Leo Rowsome

The Master Pipers Volume 3


1.  Sliabh na mBan; Fáinne Geal an Lae; O'Donnell Abu; The Foggy Dew; I Won't be a Nun; Brian Ború's March (Air & Marches);  2.  Eileen Curran; The Five Mile Chase (Reels);  3.  The Queen of the Rushes; The Battering Ram (Jigs);  4.  Spailpín a Rún (Air);  5.  The Blackbird (Set Dance);  6.  Down the Broom;The Maid Behind the Bar (Reels);  7.  Nóra Críona (Jig);  8.  Skibbereen (Air);  9.  The Flax in Bloom; The Milestone; The Dairy Maid (Reels);  10.  Príosún Chluain Meala (Air);  11.  Gillian's Apples; The Luckpenny (Jigs);  12.  The Jolly Tinker (Reel);  13.  Burns' Farewell (Air);  14.  The Salamanca; The High Road to Galway (Reels);  15.  Casadh an tSúgáin (Air);  16.  The Pipe on the Hob; Jackson's Cook in the Kitchen (Jigs);  17.  She Lives Beside the Anner (Air);  18.  The Stone in the Field; The Lightning Flash (Reels);  19.  Her Mantle So Green (Air);  20.  The Hunter's Purse (Reel);  21.  The Maid Behind the Bar; Ah Surely! (Reels);  22.  The Harp that once Through Tara's Halls; The Moon Behind the Hill; Fáinne Geal An Lae (Marches);  23.  Carolan's Receipt for Drinking (Carolan Piece)
This CD is a collection of just over 60 minutes of home recordings made in the 1960s by uilleann piper Leo Rowsome.  Rowsome was one the few Irish musicians in Ireland to record in the 78 era.  From the early '20s to the mid '40s he recorded dozens of sides, mostly playing the 1926 concert pitch set of pipes that he built himself that is now played by his grandson Kevin.  In 1959 Claddagh records was set up to produce an LP of Leo and there are a few tracks from him on the Drones and Chanters compilation LP issued in the early 1970s after his death in 1970.  Topic released two LPs of Leo's 78s in the mid '70s and the odd additional track has appeared on a few other compilations of 78s.  These recordings are less formal; there are friends and family listening, sometimes chatting in the background but the quality of these 50 year old recordings is remarkably good.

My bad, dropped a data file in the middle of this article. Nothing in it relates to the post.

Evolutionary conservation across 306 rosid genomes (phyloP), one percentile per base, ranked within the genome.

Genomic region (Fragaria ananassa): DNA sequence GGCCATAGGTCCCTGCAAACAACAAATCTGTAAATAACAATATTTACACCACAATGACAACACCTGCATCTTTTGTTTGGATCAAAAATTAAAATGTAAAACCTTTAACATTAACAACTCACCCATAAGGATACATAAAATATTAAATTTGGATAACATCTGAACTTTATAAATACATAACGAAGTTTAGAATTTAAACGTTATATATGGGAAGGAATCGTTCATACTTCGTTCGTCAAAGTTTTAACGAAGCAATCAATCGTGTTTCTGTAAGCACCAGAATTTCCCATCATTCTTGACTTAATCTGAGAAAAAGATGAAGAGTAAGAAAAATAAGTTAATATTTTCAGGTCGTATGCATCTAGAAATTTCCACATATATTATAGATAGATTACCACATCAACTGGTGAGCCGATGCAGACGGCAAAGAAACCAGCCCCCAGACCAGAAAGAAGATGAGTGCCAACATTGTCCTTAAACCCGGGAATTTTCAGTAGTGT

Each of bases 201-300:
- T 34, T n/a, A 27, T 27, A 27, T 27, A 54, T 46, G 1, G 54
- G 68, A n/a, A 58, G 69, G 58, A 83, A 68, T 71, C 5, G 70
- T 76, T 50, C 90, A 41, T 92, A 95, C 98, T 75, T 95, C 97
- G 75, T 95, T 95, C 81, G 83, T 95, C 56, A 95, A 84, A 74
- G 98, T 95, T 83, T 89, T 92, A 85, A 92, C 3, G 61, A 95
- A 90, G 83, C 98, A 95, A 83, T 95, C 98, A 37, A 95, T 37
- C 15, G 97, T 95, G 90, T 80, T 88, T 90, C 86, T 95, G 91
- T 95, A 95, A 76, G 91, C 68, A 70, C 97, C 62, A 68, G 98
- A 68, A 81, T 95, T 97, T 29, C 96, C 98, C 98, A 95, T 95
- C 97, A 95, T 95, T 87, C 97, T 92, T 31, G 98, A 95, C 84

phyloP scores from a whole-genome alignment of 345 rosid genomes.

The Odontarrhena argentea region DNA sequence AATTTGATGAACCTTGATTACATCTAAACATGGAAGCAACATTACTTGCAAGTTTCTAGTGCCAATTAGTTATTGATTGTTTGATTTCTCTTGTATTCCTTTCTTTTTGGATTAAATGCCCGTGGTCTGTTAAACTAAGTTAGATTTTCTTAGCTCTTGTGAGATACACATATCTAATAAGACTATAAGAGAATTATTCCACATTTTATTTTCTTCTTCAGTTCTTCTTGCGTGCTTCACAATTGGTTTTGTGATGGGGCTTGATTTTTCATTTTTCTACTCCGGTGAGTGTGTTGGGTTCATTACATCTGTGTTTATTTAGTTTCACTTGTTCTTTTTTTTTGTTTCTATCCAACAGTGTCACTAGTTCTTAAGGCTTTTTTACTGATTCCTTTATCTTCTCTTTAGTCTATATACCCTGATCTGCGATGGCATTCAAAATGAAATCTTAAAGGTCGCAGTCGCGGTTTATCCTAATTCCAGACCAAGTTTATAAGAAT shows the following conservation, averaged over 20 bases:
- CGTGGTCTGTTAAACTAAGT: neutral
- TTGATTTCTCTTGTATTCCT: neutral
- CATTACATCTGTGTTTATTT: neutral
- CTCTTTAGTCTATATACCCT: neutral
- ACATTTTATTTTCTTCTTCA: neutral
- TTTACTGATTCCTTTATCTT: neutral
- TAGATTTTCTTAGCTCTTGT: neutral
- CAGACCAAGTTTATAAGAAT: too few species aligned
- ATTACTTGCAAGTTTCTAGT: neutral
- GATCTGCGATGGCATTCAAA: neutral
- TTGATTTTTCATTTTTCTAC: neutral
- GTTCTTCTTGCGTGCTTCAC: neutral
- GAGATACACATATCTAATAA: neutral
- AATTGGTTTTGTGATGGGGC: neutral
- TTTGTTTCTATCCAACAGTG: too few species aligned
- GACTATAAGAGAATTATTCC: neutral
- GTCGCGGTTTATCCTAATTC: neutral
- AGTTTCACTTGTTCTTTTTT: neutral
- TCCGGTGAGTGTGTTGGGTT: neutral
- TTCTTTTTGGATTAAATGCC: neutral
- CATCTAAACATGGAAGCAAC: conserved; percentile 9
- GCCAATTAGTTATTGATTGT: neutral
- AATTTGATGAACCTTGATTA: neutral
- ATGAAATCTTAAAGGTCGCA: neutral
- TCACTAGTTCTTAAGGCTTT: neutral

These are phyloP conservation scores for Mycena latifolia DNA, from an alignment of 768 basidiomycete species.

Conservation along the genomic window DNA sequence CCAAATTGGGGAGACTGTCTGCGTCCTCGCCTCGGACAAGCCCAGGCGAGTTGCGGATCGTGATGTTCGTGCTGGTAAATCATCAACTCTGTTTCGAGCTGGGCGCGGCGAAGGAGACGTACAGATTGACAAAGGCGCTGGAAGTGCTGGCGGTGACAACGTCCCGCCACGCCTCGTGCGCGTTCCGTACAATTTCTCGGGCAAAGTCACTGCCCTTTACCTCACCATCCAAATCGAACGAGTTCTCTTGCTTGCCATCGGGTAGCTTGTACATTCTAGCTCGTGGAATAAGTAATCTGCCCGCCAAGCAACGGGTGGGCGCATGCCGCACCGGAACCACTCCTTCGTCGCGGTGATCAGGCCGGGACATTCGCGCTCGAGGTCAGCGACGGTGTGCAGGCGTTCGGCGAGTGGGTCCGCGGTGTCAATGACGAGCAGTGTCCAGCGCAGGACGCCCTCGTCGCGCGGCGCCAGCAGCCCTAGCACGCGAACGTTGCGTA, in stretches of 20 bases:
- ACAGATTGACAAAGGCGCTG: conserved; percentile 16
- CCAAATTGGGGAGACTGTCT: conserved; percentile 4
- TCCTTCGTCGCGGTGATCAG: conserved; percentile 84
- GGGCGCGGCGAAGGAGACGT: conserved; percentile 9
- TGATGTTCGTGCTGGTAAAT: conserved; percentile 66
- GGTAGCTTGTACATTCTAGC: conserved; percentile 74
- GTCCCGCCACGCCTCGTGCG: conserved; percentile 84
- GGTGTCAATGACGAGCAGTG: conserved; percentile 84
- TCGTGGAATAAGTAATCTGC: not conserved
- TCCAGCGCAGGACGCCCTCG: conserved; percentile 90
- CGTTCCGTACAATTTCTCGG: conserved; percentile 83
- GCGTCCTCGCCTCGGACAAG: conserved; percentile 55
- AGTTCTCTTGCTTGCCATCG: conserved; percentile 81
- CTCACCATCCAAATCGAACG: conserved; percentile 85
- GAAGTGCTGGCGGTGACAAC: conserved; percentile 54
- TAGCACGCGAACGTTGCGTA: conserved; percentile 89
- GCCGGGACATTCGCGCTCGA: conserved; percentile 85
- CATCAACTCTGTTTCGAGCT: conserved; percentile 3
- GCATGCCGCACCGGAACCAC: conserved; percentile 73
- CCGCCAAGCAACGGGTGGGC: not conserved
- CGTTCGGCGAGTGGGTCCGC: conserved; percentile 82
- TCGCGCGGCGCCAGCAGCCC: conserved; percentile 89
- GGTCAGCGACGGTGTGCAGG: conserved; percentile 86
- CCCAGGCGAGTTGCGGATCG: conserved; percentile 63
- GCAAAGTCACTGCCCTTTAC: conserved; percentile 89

Rowsome got his piping from his father William, and grandfather Samuel Rowsome.  Samuel got his music from the Wexford tradition including Cash the piper who also taught John Doran, the father of Johnny and Felix.  The playing is mostly open fingering and there are similarities in style between Rowsome and the Dorans, more with Felix than Johnny who was a piper in a league of his own.  Nonetheless the way he plays the roll on A, his DCD triplet and the cascade of runs and triplets in The Blackbird could be considered typical of the Wexford style.

Leo made his living from making and playing the pipes and teaching.  His reputation as a maker was immense, his concert pitch sets are still keenly sought after today and most of the current modern makers have used his pattern as their starting template.  As a showman, he had to play to attract and hold the listeners' attention and he did this by playing a simple melody and ornamenting it with regulator accompaniment and a strong rhythm.  As a consequence there's a lot less tight fingerwork than say Ennis or Clancy, his two most well known contemporaries.  Like the Dorans, Leo uses the regulators as a constant, almost insistent, accompaniment to the tunes.  At times this is almost as bad as some of the "bump-bump" piano players on so many 78 recordings.  In 1956, Rowsome suffered a serious illness that took the edge off his abilities and the regulator work on a few of the tracks sounds a bit laboured and it doesn't add to the music.